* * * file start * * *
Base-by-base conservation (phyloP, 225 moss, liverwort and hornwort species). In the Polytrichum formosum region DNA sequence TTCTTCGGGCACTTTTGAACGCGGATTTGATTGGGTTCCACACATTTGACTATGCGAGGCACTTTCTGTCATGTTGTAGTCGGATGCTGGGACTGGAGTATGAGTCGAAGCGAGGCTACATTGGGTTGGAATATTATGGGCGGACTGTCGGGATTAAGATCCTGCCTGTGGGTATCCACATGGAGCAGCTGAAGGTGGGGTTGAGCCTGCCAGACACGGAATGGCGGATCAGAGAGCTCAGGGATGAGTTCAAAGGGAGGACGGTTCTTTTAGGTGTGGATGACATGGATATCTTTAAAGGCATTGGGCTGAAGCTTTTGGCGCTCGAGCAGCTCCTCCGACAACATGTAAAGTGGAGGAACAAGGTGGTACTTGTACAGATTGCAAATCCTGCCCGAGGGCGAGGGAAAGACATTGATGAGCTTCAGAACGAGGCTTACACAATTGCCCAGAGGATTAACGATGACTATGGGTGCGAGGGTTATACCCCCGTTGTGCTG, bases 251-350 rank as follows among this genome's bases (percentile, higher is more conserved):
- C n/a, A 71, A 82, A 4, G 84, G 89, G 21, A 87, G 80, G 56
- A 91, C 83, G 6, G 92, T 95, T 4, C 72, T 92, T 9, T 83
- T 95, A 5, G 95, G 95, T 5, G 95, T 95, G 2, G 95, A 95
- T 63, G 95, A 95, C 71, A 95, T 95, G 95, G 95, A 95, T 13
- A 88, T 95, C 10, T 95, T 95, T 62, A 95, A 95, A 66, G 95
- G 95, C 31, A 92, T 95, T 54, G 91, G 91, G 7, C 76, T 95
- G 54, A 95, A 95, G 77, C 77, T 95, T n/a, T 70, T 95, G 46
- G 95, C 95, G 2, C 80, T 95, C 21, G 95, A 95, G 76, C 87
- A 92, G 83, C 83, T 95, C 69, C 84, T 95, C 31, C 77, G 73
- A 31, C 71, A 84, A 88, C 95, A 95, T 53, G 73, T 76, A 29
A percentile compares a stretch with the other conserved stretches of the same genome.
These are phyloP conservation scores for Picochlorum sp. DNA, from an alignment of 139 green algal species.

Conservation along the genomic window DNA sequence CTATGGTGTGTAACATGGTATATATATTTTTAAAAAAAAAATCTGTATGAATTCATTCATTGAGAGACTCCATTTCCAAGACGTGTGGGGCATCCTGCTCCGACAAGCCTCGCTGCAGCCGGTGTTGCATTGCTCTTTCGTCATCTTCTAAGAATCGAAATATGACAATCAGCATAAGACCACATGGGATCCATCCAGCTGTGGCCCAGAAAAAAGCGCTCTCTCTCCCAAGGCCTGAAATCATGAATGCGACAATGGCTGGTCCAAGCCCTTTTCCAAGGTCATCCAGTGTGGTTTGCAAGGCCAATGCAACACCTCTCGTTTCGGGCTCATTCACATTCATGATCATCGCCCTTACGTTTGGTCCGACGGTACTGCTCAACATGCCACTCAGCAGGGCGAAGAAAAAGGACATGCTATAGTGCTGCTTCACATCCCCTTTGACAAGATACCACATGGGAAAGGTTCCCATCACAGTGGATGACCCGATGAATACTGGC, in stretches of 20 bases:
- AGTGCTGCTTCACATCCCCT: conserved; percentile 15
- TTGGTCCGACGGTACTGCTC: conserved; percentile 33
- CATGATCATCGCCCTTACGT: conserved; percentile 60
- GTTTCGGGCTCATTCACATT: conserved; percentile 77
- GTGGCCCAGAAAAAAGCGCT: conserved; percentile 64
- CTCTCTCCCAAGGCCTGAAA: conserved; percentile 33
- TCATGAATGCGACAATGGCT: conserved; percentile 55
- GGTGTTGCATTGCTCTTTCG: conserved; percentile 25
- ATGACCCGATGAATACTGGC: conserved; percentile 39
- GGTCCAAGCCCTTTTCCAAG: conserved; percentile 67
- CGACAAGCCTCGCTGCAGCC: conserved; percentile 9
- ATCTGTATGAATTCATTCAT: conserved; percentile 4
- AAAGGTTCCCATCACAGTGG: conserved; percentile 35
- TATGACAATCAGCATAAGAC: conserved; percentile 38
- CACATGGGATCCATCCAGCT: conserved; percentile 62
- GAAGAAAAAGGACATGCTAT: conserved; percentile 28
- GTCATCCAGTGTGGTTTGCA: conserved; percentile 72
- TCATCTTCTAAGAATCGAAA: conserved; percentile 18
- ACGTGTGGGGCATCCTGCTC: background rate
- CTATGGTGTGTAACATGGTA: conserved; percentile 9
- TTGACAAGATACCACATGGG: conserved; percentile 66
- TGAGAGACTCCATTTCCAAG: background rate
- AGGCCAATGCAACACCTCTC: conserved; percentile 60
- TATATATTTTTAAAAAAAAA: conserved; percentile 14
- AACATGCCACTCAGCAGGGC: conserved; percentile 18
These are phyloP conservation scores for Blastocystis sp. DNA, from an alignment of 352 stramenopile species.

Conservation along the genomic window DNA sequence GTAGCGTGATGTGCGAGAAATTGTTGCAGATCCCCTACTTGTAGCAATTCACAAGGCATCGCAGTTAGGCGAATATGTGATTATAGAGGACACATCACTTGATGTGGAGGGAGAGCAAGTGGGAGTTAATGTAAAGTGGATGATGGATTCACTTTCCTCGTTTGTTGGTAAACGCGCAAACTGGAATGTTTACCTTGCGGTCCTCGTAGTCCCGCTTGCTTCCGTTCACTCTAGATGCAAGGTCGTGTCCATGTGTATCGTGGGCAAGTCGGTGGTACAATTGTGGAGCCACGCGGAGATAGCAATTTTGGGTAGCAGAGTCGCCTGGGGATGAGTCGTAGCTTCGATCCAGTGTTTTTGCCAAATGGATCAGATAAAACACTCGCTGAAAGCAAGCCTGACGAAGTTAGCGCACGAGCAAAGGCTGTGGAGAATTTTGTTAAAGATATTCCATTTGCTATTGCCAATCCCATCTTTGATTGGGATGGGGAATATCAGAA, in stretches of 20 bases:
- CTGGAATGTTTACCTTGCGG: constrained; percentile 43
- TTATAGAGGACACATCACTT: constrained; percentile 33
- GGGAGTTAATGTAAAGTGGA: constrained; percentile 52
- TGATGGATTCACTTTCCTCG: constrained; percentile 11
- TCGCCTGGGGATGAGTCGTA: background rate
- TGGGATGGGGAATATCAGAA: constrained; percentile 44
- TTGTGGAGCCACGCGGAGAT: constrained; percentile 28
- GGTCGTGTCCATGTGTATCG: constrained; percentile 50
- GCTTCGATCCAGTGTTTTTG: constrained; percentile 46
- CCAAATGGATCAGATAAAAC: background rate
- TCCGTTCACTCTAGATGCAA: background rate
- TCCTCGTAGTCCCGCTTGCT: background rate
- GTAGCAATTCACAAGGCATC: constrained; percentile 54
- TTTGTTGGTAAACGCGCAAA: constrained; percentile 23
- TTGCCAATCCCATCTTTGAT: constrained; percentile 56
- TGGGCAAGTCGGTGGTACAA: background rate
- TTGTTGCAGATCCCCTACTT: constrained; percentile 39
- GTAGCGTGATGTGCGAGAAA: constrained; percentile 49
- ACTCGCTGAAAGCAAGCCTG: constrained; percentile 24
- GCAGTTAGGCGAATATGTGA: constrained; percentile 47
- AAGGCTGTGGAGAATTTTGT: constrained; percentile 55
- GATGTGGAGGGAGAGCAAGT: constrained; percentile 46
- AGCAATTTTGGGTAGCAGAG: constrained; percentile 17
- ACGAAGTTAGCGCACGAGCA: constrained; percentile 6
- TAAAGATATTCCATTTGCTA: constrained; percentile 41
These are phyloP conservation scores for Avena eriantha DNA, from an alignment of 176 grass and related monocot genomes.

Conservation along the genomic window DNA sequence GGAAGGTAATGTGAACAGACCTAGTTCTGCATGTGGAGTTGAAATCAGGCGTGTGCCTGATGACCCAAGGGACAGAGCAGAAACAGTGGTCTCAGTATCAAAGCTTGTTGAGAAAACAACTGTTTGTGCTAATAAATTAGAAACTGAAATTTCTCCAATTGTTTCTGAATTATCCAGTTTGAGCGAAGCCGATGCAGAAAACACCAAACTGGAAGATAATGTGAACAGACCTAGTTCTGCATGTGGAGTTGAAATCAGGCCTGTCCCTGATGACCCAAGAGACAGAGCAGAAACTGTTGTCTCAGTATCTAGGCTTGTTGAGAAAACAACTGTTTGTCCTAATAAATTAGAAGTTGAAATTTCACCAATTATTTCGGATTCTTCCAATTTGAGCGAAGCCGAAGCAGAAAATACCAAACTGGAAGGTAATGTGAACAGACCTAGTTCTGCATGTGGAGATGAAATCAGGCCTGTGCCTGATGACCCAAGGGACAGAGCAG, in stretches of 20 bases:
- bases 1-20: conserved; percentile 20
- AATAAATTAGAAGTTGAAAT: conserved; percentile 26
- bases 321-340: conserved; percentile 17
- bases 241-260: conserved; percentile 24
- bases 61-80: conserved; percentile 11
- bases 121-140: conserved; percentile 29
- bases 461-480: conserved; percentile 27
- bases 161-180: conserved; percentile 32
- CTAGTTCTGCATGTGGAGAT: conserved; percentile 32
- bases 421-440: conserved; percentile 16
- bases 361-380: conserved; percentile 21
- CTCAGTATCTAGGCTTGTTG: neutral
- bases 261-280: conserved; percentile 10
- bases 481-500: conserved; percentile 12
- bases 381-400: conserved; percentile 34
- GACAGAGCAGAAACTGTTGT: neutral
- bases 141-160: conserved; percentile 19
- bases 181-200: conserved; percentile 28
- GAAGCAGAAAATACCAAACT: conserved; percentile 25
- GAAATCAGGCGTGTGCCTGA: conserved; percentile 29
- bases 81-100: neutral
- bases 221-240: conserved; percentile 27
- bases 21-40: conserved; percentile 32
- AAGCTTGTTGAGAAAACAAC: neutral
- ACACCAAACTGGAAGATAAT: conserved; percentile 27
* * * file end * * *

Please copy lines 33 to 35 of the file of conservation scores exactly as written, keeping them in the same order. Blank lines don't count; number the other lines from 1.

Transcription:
- ACGTGTGGGGCATCCTGCTC: background rate
- CTATGGTGTGTAACATGGTA: conserved; percentile 9
- TTGACAAGATACCACATGGG: conserved; percentile 66